Objective: This study aimed to investigate whether the type of simulation-based learning (learning by doing versus vicarious learning) and the order in which these activities are carried out (learning by doing vicarious learning versus vicarious learning learning by doing) have any effect on the acquisition of knowledge on effective doctor–patient communication strategies.
Study Design: A descriptive study.
Place and Duration of Study: At Obstetrics & Gynecology Department, Islamic International Medical College Trust,Railways Hospital, awalpindi from April 2013 to June2013.
Materials and Methods: The sample consisted of 33 undergraduate medical students of 3 batches (25 female, 8 male). They participated in two separate simulation sessions, each of which was 30 minutes long and was followed by a collaborative peer feedback phase.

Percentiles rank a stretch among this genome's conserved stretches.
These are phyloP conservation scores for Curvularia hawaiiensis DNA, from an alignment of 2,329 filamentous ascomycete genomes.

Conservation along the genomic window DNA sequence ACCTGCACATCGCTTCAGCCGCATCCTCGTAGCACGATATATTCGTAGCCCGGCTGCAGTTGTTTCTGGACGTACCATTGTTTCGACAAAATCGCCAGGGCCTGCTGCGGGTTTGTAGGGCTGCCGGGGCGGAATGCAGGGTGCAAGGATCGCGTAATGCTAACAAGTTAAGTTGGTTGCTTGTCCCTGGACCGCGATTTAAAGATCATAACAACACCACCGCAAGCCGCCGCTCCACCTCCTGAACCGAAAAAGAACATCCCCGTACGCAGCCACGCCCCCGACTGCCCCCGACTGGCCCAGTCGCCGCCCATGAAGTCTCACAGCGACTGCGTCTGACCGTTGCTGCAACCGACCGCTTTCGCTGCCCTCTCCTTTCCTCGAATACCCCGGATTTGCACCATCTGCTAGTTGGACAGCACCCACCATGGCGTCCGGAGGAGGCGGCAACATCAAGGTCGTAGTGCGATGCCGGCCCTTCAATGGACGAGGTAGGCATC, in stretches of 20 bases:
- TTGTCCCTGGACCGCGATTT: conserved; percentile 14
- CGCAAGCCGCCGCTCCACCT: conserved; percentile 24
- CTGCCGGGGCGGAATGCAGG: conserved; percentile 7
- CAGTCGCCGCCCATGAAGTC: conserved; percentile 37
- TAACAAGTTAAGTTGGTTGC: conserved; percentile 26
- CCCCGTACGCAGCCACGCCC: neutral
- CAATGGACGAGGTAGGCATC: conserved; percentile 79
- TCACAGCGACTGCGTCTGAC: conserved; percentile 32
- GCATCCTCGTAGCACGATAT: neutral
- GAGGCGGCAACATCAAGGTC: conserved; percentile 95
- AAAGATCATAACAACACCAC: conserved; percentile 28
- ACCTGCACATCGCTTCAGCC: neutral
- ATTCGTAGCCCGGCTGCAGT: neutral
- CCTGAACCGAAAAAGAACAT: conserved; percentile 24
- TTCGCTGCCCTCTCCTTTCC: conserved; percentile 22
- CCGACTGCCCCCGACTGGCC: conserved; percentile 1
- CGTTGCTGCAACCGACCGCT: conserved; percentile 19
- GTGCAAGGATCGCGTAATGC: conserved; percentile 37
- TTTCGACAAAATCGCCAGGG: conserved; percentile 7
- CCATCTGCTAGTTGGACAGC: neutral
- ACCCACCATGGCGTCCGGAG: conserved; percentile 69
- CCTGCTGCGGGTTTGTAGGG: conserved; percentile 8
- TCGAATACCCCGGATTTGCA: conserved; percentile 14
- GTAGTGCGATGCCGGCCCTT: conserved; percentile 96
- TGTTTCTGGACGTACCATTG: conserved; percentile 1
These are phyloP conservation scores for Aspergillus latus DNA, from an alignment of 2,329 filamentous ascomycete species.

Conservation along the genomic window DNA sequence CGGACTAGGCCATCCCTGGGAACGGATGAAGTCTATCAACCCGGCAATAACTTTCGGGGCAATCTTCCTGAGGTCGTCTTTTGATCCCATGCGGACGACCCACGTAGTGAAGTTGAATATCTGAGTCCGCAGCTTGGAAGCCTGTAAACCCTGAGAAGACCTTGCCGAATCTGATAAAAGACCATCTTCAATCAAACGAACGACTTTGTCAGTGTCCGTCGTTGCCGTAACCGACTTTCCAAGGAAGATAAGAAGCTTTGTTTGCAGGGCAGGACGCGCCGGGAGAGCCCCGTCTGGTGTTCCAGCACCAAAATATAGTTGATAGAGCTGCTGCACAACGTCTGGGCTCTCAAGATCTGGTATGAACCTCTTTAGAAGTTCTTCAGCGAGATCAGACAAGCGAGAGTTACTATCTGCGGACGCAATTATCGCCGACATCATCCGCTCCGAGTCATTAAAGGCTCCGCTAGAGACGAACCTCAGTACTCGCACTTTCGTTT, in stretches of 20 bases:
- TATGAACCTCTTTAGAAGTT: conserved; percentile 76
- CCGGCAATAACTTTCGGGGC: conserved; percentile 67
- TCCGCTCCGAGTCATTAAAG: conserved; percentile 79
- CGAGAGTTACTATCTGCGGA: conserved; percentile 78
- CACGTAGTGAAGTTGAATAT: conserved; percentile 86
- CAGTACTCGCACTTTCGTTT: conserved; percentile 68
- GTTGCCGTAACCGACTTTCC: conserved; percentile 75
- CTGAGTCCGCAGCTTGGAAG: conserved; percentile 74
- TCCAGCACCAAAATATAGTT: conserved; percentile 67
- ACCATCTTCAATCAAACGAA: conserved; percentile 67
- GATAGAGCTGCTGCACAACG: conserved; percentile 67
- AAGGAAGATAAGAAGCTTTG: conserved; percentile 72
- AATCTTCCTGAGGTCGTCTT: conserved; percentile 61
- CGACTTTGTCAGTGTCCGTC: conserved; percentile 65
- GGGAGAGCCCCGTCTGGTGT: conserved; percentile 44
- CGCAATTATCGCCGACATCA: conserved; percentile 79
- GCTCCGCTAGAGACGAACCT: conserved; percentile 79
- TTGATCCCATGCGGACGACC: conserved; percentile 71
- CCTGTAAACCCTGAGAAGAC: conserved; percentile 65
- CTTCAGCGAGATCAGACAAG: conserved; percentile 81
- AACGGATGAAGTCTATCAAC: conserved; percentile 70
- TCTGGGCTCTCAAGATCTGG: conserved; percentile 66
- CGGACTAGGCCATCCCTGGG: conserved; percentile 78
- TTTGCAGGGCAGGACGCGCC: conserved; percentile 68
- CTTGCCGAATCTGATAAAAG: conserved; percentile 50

Results: Vicarious learning led to greater knowledge of doctor–patient communication scores than learning by doing. The order in which vicarious learning was experienced had no influence. The inclusion of an observation script also enabled significantly greater learning in students to whom this script was given compared with students who were not supported in this way, but the presence of a feedback script had no effect.
Conclusion: Students appear to learn at least as much, if not more, about doctor–patient communication by observing their peers interact with SPs as they do from interacting with SPs themselves.
vicarious learning, hands on training, communication skills.